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Solving Pension Risk in a Volatile Economy

  • By Marty Menin and Russ Proctor
  • Published: 9/1/2016

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Employee retirement plans have some hidden risks that aren’t always obvious. Did you know that certain required pension insurance costs regulated by the Pension Benefit Guaranty Corporation (PBGC) have increased nearly 400 percent in the last six years for the variable rate portion of the premium?  You probably know that life expectancy is improving as well. In fact, according to the Society of Actuaries, there’s now a 50 percent chance that at least one member of a married couple currently age 65 or older could live to age 95? That’s longevity risk, and if your company still sponsors a defined benefit pension plan, that risk recently hit your balance sheet, and you probably didn’t anticipate it.

Defined benefit pension plans have long been a staple in the menu of employee benefit plans. But thanks to the Pension Protection Act of 2006, what was once a footnote on your financial statements is now a real liability on your balance sheet. Come this October, if your pension plan is underfunded (and most are), you’re going to pay a hefty 3 percent of that underfunded balance to the PBGC—and that’s just one cost that’s creating financial risk for your company. Assuming you implemented the new Society of Actuaries mortality table (RP 2014) your pension plan liability may have increased by 5percent or more. Combine these with low interest rates and volatile equity markets and you may just be reaching for that air-sick bag the next time you’re flying the friendly skies.

Investment risk you can hedge. Liquidity risk you can plan for. But, when plan expenses increase by 400 percent and you have to increase your pension liability on your balance sheet by 5 to 10 percent, you’ve got problems. So what’s a CFO or treasurer to do?

Managing pension risk

The insurance industry has been busy developing strategies that can help you manage these pension risks. There are buy-in, insured liability-driven investing, and buy-out solutions available from insurance companies that have considerable experience in these pension risk-transfer issues.

Let’s discuss the buy-in first. Your pension retirees have now put you in the insurance business. The annuity stream you owe to those retirees is set in stone. Whether you’re paying a life-only annuity to a single participant or a 100 percent joint and survivor annuity to a married couple, you’re now acting just like an insurance company. So, do you have the right asset in your pension trust to absolutely address the risks that you face with these pension obligations? Not likely. The buy-in is a group annuity contract that will pay out the scheduled benefits you owe month by month, year by year—whether that retiree lives to age 80, 85, etc. The point is, you’ve been managing that pension plan to make sure you have enough money to pay those benefits—and now those benefits are due.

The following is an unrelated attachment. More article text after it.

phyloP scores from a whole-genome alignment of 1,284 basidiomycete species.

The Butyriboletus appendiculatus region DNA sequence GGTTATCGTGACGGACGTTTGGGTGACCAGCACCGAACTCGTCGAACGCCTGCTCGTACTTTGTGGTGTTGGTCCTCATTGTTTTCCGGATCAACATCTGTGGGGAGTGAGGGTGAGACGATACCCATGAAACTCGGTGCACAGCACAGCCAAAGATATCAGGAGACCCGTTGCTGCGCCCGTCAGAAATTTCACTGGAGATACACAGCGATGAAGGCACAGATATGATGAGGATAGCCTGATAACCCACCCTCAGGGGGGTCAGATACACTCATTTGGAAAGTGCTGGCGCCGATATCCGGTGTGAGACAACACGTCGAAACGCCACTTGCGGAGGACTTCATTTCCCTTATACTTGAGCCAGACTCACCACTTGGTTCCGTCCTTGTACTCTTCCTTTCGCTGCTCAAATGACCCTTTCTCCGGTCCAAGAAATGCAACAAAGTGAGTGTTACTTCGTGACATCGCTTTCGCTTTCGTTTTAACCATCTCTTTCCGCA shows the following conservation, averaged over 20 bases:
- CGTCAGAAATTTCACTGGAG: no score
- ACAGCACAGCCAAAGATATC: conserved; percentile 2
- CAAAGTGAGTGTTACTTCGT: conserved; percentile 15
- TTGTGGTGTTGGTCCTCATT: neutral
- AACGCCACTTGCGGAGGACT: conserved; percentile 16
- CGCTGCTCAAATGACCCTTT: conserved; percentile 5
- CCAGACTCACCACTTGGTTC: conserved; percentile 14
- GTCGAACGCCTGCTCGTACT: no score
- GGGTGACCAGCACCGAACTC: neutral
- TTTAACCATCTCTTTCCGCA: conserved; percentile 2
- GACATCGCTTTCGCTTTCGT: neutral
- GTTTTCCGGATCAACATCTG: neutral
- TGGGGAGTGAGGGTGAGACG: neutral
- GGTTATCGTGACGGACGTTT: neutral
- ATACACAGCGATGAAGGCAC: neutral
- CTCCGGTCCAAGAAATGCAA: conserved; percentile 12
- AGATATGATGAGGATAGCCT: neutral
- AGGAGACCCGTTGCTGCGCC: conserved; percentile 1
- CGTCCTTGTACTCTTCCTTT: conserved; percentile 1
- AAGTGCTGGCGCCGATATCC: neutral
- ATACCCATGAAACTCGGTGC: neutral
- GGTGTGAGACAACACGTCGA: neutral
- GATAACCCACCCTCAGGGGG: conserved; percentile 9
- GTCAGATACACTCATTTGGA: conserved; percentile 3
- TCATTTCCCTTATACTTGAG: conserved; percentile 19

The buy-in allows you to purchase an asset that truly matches your pension liability, and once the buy-In annuity is in place, you’ve addressed several of those financial risks we mentioned earlier. Therefore investment risk, liquidity risk and longevity risk are no longer an issue. Expense risk remains if you decide to keep these participants in your plan. If you’re worried about settlement costs, then you’ll likely hold onto the buy-in annuity for a year or two. And, when you’re ready to accept those potential settlement costs, it may be as simple as writing the insurance company a letter and asking it to convert the buy-in contract to a buy-out contract and you’re done. The conversion process is simple, and once you convert to a buy-out annuity, those retirees are completely off your balance sheet.

How about something that simply hedges your interest-rate risk?  Have you ever heard of liability-driven investing (LDI)? Most of you with defined benefit pension plans have probably explored this concept with your investment advisers. Yet, your investment advisers have always “hedged” themselves a little, too. They may tell you things like, “You can’t buy the curve” [that would be the Citigroup Pension Discount Curve (CPDC) that you use to measure the liability for purposes of generally accepted accounting principles]. So, if you can’t “buy the curve,” what do you do? You’ll likely employ a “best efforts” LDI strategy and call it a day. But, what if you could actually “buy the curve”?

An insured LDI solution allows you to “buy the curve”. It is a group annuity contract that matches the same interest rates that are contained in the Citigroup Pension Discount Curve. And guess what? The insurer can actually use the word “guaranteed” and tell you that the insured LDI contract value will match your liability based on the CPDC and the projected benefit payment you provide. You can actually “buy the curve.”

Marty Menin is Director-Retirement Solutions Division, Pacific Life Insurance Company and a speaker at the upcoming AFP Annual Conference. Russ Proctor, FSA, CFA, EA is Director-Retirement Solutions Division, Pacific Life Insurance Company.

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